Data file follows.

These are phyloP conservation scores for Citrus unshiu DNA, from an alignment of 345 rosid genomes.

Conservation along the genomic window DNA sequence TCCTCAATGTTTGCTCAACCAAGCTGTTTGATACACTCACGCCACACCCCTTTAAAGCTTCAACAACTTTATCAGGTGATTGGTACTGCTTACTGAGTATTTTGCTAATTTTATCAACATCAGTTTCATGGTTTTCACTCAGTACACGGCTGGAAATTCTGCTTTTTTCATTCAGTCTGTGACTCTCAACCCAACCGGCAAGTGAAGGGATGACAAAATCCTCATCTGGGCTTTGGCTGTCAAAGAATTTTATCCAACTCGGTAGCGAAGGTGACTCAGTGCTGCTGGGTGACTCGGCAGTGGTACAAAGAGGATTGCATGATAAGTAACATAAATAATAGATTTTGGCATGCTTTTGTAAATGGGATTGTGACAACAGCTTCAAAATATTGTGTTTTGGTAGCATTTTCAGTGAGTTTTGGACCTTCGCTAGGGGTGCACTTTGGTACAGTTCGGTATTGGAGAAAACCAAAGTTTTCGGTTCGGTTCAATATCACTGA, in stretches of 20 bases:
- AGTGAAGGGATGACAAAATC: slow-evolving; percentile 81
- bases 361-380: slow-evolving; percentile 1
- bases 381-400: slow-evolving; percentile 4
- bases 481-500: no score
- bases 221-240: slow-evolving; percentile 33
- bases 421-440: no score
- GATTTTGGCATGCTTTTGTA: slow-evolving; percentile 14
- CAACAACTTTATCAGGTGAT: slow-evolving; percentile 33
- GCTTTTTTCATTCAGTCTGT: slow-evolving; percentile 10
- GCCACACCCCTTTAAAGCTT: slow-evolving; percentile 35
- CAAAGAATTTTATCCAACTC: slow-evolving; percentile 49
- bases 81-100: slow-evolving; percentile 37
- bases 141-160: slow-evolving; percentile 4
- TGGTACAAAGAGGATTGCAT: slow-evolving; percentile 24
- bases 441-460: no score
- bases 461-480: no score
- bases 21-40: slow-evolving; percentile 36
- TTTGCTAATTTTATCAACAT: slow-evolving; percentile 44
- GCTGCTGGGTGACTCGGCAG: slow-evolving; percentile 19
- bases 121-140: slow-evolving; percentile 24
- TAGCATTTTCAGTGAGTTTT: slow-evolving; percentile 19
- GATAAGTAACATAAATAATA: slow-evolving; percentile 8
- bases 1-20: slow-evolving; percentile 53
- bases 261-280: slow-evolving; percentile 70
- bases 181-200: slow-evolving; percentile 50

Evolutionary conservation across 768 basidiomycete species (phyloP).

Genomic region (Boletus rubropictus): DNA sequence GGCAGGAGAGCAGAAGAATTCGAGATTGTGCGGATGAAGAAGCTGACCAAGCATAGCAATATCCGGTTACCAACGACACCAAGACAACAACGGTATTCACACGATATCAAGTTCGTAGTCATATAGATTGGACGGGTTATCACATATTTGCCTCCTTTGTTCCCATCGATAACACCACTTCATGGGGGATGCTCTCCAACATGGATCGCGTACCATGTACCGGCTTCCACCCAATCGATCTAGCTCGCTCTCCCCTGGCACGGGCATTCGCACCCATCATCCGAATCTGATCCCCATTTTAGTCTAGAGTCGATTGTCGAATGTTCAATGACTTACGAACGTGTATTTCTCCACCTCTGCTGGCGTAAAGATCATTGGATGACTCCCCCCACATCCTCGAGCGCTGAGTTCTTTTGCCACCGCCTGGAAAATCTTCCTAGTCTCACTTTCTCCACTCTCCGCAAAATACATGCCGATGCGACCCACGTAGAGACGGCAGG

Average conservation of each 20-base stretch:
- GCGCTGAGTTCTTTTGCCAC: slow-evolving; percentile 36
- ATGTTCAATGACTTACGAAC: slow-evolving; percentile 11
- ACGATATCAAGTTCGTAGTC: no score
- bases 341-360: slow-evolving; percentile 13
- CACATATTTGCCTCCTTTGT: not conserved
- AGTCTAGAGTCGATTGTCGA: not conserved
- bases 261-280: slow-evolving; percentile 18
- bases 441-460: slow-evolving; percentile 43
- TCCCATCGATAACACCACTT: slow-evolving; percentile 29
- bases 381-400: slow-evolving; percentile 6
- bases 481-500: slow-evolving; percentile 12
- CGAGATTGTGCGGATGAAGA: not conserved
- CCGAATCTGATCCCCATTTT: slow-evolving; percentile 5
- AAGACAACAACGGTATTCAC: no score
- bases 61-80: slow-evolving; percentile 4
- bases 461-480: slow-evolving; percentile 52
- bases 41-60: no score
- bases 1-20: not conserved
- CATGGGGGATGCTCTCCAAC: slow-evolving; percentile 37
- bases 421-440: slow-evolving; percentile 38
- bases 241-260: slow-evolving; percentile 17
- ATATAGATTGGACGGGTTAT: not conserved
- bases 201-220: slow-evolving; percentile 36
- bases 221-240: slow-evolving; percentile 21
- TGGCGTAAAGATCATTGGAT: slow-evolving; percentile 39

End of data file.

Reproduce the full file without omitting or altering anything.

These are phyloP conservation scores for Citrus unshiu DNA, from an alignment of 345 rosid genomes.

Conservation along the genomic window DNA sequence TCCTCAATGTTTGCTCAACCAAGCTGTTTGATACACTCACGCCACACCCCTTTAAAGCTTCAACAACTTTATCAGGTGATTGGTACTGCTTACTGAGTATTTTGCTAATTTTATCAACATCAGTTTCATGGTTTTCACTCAGTACACGGCTGGAAATTCTGCTTTTTTCATTCAGTCTGTGACTCTCAACCCAACCGGCAAGTGAAGGGATGACAAAATCCTCATCTGGGCTTTGGCTGTCAAAGAATTTTATCCAACTCGGTAGCGAAGGTGACTCAGTGCTGCTGGGTGACTCGGCAGTGGTACAAAGAGGATTGCATGATAAGTAACATAAATAATAGATTTTGGCATGCTTTTGTAAATGGGATTGTGACAACAGCTTCAAAATATTGTGTTTTGGTAGCATTTTCAGTGAGTTTTGGACCTTCGCTAGGGGTGCACTTTGGTACAGTTCGGTATTGGAGAAAACCAAAGTTTTCGGTTCGGTTCAATATCACTGA, in stretches of 20 bases:
- AGTGAAGGGATGACAAAATC: slow-evolving; percentile 81
- bases 361-380: slow-evolving; percentile 1
- bases 381-400: slow-evolving; percentile 4
- bases 481-500: no score
- bases 221-240: slow-evolving; percentile 33
- bases 421-440: no score
- GATTTTGGCATGCTTTTGTA: slow-evolving; percentile 14
- CAACAACTTTATCAGGTGAT: slow-evolving; percentile 33
- GCTTTTTTCATTCAGTCTGT: slow-evolving; percentile 10
- GCCACACCCCTTTAAAGCTT: slow-evolving; percentile 35
- CAAAGAATTTTATCCAACTC: slow-evolving; percentile 49
- bases 81-100: slow-evolving; percentile 37
- bases 141-160: slow-evolving; percentile 4
- TGGTACAAAGAGGATTGCAT: slow-evolving; percentile 24
- bases 441-460: no score
- bases 461-480: no score
- bases 21-40: slow-evolving; percentile 36
- TTTGCTAATTTTATCAACAT: slow-evolving; percentile 44
- GCTGCTGGGTGACTCGGCAG: slow-evolving; percentile 19
- bases 121-140: slow-evolving; percentile 24
- TAGCATTTTCAGTGAGTTTT: slow-evolving; percentile 19
- GATAAGTAACATAAATAATA: slow-evolving; percentile 8
- bases 1-20: slow-evolving; percentile 53
- bases 261-280: slow-evolving; percentile 70
- bases 181-200: slow-evolving; percentile 50

Evolutionary conservation across 768 basidiomycete species (phyloP).

Genomic region (Boletus rubropictus): DNA sequence GGCAGGAGAGCAGAAGAATTCGAGATTGTGCGGATGAAGAAGCTGACCAAGCATAGCAATATCCGGTTACCAACGACACCAAGACAACAACGGTATTCACACGATATCAAGTTCGTAGTCATATAGATTGGACGGGTTATCACATATTTGCCTCCTTTGTTCCCATCGATAACACCACTTCATGGGGGATGCTCTCCAACATGGATCGCGTACCATGTACCGGCTTCCACCCAATCGATCTAGCTCGCTCTCCCCTGGCACGGGCATTCGCACCCATCATCCGAATCTGATCCCCATTTTAGTCTAGAGTCGATTGTCGAATGTTCAATGACTTACGAACGTGTATTTCTCCACCTCTGCTGGCGTAAAGATCATTGGATGACTCCCCCCACATCCTCGAGCGCTGAGTTCTTTTGCCACCGCCTGGAAAATCTTCCTAGTCTCACTTTCTCCACTCTCCGCAAAATACATGCCGATGCGACCCACGTAGAGACGGCAGG

Average conservation of each 20-base stretch:
- GCGCTGAGTTCTTTTGCCAC: slow-evolving; percentile 36
- ATGTTCAATGACTTACGAAC: slow-evolving; percentile 11
- ACGATATCAAGTTCGTAGTC: no score
- bases 341-360: slow-evolving; percentile 13
- CACATATTTGCCTCCTTTGT: not conserved
- AGTCTAGAGTCGATTGTCGA: not conserved
- bases 261-280: slow-evolving; percentile 18
- bases 441-460: slow-evolving; percentile 43
- TCCCATCGATAACACCACTT: slow-evolving; percentile 29
- bases 381-400: slow-evolving; percentile 6
- bases 481-500: slow-evolving; percentile 12
- CGAGATTGTGCGGATGAAGA: not conserved
- CCGAATCTGATCCCCATTTT: slow-evolving; percentile 5
- AAGACAACAACGGTATTCAC: no score
- bases 61-80: slow-evolving; percentile 4
- bases 461-480: slow-evolving; percentile 52
- bases 41-60: no score
- bases 1-20: not conserved
- CATGGGGGATGCTCTCCAAC: slow-evolving; percentile 37
- bases 421-440: slow-evolving; percentile 38
- bases 241-260: slow-evolving; percentile 17
- ATATAGATTGGACGGGTTAT: not conserved
- bases 201-220: slow-evolving; percentile 36
- bases 221-240: slow-evolving; percentile 21
- TGGCGTAAAGATCATTGGAT: slow-evolving; percentile 39